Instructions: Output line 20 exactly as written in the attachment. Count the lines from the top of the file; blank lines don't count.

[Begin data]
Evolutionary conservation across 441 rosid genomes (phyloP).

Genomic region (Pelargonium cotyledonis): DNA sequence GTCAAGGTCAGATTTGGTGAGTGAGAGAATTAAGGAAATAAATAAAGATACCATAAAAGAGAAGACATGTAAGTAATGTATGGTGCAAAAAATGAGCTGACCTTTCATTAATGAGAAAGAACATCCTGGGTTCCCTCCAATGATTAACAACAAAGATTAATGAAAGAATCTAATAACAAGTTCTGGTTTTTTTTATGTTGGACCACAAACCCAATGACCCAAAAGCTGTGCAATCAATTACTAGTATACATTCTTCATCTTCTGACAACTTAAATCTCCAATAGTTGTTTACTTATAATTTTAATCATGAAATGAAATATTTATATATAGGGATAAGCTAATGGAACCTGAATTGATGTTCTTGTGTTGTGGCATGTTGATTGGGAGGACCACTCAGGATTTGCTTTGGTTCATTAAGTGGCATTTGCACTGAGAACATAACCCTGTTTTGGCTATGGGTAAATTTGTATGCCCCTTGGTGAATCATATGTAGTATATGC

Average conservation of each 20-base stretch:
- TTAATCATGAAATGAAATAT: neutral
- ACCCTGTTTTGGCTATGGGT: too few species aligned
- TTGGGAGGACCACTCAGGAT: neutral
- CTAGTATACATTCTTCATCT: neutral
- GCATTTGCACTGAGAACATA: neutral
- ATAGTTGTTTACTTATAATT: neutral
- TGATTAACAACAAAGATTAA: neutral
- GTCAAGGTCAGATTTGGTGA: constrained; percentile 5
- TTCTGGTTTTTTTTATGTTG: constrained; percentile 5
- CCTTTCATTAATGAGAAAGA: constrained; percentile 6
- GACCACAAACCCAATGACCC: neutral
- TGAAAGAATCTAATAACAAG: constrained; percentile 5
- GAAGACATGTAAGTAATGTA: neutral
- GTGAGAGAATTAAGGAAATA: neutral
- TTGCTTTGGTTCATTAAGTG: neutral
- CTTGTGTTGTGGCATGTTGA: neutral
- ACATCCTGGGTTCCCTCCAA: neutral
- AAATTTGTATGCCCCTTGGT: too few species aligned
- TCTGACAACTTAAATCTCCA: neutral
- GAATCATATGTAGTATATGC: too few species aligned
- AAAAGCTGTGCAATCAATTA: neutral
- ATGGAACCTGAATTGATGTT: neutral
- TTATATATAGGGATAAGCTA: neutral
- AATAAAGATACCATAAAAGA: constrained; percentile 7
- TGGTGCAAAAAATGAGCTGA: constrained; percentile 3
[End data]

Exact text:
- ACATCCTGGGTTCCCTCCAA: neutral